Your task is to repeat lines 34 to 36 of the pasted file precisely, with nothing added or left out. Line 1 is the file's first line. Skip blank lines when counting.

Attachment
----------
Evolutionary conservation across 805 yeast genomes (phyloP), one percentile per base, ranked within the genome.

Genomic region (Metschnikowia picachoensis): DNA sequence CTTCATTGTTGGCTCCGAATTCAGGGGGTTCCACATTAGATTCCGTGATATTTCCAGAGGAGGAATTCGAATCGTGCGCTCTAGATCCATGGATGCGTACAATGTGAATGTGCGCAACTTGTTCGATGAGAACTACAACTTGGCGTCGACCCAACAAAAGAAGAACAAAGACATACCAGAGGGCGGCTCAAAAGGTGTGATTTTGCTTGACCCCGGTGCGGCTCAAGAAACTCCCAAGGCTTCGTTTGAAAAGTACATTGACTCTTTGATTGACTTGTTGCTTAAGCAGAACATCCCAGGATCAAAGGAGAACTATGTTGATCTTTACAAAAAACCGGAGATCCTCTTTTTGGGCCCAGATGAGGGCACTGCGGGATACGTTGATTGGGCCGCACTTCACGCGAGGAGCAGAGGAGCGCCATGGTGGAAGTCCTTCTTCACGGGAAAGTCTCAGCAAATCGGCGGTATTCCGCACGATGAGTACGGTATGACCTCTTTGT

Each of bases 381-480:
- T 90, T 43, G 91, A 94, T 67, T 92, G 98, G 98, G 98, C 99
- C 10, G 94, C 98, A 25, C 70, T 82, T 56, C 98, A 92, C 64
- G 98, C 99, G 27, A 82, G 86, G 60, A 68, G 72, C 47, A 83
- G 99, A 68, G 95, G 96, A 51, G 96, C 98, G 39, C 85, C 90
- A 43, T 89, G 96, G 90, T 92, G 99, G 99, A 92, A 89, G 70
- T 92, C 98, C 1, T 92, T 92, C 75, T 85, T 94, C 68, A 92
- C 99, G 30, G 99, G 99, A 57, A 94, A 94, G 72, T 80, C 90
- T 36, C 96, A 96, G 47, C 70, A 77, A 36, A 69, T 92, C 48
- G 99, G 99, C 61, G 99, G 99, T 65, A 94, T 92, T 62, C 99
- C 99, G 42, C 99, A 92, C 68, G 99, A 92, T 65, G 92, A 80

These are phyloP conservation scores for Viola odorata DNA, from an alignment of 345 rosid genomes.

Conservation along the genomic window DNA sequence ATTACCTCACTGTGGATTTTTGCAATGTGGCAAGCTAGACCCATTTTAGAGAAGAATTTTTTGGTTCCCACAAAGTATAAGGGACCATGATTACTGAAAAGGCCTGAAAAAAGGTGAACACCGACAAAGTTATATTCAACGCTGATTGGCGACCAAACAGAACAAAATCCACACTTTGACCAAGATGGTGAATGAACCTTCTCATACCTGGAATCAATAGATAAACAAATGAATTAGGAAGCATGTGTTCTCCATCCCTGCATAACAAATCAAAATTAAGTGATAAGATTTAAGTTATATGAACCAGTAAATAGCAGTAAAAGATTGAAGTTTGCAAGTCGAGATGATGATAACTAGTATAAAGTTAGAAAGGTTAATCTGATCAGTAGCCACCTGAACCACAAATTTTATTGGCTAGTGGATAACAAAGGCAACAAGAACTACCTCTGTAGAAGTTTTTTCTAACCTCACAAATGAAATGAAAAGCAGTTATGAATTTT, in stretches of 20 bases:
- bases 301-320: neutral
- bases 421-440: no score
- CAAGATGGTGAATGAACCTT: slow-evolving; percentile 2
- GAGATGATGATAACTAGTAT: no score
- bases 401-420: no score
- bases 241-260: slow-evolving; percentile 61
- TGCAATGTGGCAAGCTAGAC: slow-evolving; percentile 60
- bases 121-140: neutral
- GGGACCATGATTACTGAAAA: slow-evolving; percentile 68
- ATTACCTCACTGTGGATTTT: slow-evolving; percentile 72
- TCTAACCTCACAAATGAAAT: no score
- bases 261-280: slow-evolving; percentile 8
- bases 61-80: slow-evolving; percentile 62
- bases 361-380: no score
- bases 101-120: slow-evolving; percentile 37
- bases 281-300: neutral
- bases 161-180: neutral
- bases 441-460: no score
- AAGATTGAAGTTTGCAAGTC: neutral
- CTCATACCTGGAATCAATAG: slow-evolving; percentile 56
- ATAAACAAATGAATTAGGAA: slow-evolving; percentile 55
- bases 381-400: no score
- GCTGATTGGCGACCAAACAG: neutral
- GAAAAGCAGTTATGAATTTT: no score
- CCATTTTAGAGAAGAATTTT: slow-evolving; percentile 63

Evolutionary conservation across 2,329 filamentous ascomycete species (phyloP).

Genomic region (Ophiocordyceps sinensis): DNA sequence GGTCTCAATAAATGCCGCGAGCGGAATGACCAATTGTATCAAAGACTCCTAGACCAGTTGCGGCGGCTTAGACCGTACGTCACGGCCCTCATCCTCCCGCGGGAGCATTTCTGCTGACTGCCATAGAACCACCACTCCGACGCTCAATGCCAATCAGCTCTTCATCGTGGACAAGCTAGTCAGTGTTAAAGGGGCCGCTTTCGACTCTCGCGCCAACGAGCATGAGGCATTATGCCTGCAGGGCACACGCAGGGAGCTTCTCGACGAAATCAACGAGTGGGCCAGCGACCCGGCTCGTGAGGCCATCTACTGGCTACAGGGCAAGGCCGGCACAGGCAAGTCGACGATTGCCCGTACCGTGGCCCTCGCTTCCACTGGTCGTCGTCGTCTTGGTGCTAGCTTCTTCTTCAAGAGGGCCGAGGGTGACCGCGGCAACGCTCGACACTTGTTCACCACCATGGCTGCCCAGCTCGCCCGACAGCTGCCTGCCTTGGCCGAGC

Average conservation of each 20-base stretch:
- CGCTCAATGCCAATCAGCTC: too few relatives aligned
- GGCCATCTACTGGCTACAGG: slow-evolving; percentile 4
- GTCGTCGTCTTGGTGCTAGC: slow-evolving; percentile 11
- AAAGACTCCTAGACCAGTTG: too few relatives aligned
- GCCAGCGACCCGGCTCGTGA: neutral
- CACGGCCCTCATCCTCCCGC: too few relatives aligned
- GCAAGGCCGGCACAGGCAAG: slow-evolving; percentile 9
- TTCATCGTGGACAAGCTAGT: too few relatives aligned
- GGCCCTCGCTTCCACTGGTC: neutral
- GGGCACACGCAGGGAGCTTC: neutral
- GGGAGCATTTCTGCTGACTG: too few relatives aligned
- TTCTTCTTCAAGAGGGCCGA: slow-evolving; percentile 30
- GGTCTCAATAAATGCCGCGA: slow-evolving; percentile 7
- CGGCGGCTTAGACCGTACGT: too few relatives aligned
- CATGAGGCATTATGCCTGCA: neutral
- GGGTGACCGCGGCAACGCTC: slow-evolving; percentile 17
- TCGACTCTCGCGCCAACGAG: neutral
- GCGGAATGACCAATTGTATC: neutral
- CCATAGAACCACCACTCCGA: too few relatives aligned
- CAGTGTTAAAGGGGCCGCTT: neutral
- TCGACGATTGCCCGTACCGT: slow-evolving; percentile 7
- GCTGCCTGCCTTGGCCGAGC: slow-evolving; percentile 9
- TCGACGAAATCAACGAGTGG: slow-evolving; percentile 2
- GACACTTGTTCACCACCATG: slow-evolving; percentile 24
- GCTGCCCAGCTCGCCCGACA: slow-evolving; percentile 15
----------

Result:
- AAGATTGAAGTTTGCAAGTC: neutral
- CTCATACCTGGAATCAATAG: slow-evolving; percentile 56
- ATAAACAAATGAATTAGGAA: slow-evolving; percentile 55